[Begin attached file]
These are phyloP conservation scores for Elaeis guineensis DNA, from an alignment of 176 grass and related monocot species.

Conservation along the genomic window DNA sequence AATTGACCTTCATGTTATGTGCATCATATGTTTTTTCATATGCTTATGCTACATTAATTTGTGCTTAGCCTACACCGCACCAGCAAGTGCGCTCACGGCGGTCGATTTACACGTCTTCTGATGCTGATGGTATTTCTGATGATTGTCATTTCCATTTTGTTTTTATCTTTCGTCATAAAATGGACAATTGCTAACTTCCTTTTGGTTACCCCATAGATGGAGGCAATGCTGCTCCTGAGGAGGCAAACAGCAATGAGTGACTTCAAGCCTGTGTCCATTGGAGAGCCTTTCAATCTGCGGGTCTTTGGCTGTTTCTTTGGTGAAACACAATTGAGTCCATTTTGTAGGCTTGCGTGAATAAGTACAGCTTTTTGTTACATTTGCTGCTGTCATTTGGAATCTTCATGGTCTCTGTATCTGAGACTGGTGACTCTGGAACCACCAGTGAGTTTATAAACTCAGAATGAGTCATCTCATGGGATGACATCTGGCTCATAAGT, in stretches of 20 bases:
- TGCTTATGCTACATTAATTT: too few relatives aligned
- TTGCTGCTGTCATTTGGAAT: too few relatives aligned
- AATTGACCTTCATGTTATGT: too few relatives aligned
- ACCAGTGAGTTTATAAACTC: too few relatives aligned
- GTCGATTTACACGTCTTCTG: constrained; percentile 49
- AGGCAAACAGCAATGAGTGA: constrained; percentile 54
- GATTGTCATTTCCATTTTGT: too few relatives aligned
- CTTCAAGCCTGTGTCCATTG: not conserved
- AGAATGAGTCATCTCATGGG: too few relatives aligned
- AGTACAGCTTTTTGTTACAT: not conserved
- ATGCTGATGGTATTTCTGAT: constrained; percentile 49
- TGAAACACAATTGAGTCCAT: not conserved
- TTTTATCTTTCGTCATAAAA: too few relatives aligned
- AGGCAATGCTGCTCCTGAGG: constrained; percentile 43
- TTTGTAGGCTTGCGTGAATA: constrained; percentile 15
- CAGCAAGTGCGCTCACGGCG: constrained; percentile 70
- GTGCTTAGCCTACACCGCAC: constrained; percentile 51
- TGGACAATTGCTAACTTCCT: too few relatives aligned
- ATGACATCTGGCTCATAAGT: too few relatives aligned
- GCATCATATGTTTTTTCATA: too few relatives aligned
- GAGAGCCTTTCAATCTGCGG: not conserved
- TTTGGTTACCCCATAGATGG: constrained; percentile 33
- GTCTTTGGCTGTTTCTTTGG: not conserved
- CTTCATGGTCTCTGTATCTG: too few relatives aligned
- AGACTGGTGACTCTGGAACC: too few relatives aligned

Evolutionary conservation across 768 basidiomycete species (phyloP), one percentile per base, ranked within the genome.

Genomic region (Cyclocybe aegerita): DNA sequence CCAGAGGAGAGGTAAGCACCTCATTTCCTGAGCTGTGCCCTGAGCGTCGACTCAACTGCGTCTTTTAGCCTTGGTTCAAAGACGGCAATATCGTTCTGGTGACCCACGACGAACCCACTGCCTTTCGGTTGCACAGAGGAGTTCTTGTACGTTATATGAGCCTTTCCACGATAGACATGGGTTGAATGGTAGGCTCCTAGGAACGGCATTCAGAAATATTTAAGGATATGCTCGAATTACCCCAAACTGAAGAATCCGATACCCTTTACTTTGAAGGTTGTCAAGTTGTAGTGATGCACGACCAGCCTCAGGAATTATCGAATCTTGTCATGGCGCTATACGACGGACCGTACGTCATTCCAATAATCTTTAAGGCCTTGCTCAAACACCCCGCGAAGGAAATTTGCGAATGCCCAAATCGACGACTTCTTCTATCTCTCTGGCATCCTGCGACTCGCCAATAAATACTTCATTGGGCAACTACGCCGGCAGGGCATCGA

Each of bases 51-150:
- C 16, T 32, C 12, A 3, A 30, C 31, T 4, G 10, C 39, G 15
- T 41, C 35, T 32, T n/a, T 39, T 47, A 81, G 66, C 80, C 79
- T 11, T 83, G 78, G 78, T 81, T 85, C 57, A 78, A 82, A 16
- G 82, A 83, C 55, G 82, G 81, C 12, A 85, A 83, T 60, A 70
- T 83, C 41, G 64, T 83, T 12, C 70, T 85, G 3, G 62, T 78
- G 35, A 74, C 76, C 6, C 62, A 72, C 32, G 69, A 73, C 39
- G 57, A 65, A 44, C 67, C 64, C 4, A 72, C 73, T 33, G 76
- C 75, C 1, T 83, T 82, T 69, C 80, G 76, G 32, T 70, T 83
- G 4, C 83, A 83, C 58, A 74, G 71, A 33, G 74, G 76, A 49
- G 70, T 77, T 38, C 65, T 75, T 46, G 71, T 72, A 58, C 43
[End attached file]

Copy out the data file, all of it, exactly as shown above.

These are phyloP conservation scores for Elaeis guineensis DNA, from an alignment of 176 grass and related monocot species.

Conservation along the genomic window DNA sequence AATTGACCTTCATGTTATGTGCATCATATGTTTTTTCATATGCTTATGCTACATTAATTTGTGCTTAGCCTACACCGCACCAGCAAGTGCGCTCACGGCGGTCGATTTACACGTCTTCTGATGCTGATGGTATTTCTGATGATTGTCATTTCCATTTTGTTTTTATCTTTCGTCATAAAATGGACAATTGCTAACTTCCTTTTGGTTACCCCATAGATGGAGGCAATGCTGCTCCTGAGGAGGCAAACAGCAATGAGTGACTTCAAGCCTGTGTCCATTGGAGAGCCTTTCAATCTGCGGGTCTTTGGCTGTTTCTTTGGTGAAACACAATTGAGTCCATTTTGTAGGCTTGCGTGAATAAGTACAGCTTTTTGTTACATTTGCTGCTGTCATTTGGAATCTTCATGGTCTCTGTATCTGAGACTGGTGACTCTGGAACCACCAGTGAGTTTATAAACTCAGAATGAGTCATCTCATGGGATGACATCTGGCTCATAAGT, in stretches of 20 bases:
- TGCTTATGCTACATTAATTT: too few relatives aligned
- TTGCTGCTGTCATTTGGAAT: too few relatives aligned
- AATTGACCTTCATGTTATGT: too few relatives aligned
- ACCAGTGAGTTTATAAACTC: too few relatives aligned
- GTCGATTTACACGTCTTCTG: constrained; percentile 49
- AGGCAAACAGCAATGAGTGA: constrained; percentile 54
- GATTGTCATTTCCATTTTGT: too few relatives aligned
- CTTCAAGCCTGTGTCCATTG: not conserved
- AGAATGAGTCATCTCATGGG: too few relatives aligned
- AGTACAGCTTTTTGTTACAT: not conserved
- ATGCTGATGGTATTTCTGAT: constrained; percentile 49
- TGAAACACAATTGAGTCCAT: not conserved
- TTTTATCTTTCGTCATAAAA: too few relatives aligned
- AGGCAATGCTGCTCCTGAGG: constrained; percentile 43
- TTTGTAGGCTTGCGTGAATA: constrained; percentile 15
- CAGCAAGTGCGCTCACGGCG: constrained; percentile 70
- GTGCTTAGCCTACACCGCAC: constrained; percentile 51
- TGGACAATTGCTAACTTCCT: too few relatives aligned
- ATGACATCTGGCTCATAAGT: too few relatives aligned
- GCATCATATGTTTTTTCATA: too few relatives aligned
- GAGAGCCTTTCAATCTGCGG: not conserved
- TTTGGTTACCCCATAGATGG: constrained; percentile 33
- GTCTTTGGCTGTTTCTTTGG: not conserved
- CTTCATGGTCTCTGTATCTG: too few relatives aligned
- AGACTGGTGACTCTGGAACC: too few relatives aligned

Evolutionary conservation across 768 basidiomycete species (phyloP), one percentile per base, ranked within the genome.

Genomic region (Cyclocybe aegerita): DNA sequence CCAGAGGAGAGGTAAGCACCTCATTTCCTGAGCTGTGCCCTGAGCGTCGACTCAACTGCGTCTTTTAGCCTTGGTTCAAAGACGGCAATATCGTTCTGGTGACCCACGACGAACCCACTGCCTTTCGGTTGCACAGAGGAGTTCTTGTACGTTATATGAGCCTTTCCACGATAGACATGGGTTGAATGGTAGGCTCCTAGGAACGGCATTCAGAAATATTTAAGGATATGCTCGAATTACCCCAAACTGAAGAATCCGATACCCTTTACTTTGAAGGTTGTCAAGTTGTAGTGATGCACGACCAGCCTCAGGAATTATCGAATCTTGTCATGGCGCTATACGACGGACCGTACGTCATTCCAATAATCTTTAAGGCCTTGCTCAAACACCCCGCGAAGGAAATTTGCGAATGCCCAAATCGACGACTTCTTCTATCTCTCTGGCATCCTGCGACTCGCCAATAAATACTTCATTGGGCAACTACGCCGGCAGGGCATCGA

Each of bases 51-150:
- C 16, T 32, C 12, A 3, A 30, C 31, T 4, G 10, C 39, G 15
- T 41, C 35, T 32, T n/a, T 39, T 47, A 81, G 66, C 80, C 79
- T 11, T 83, G 78, G 78, T 81, T 85, C 57, A 78, A 82, A 16
- G 82, A 83, C 55, G 82, G 81, C 12, A 85, A 83, T 60, A 70
- T 83, C 41, G 64, T 83, T 12, C 70, T 85, G 3, G 62, T 78
- G 35, A 74, C 76, C 6, C 62, A 72, C 32, G 69, A 73, C 39
- G 57, A 65, A 44, C 67, C 64, C 4, A 72, C 73, T 33, G 76
- C 75, C 1, T 83, T 82, T 69, C 80, G 76, G 32, T 70, T 83
- G 4, C 83, A 83, C 58, A 74, G 71, A 33, G 74, G 76, A 49
- G 70, T 77, T 38, C 65, T 75, T 46, G 71, T 72, A 58, C 43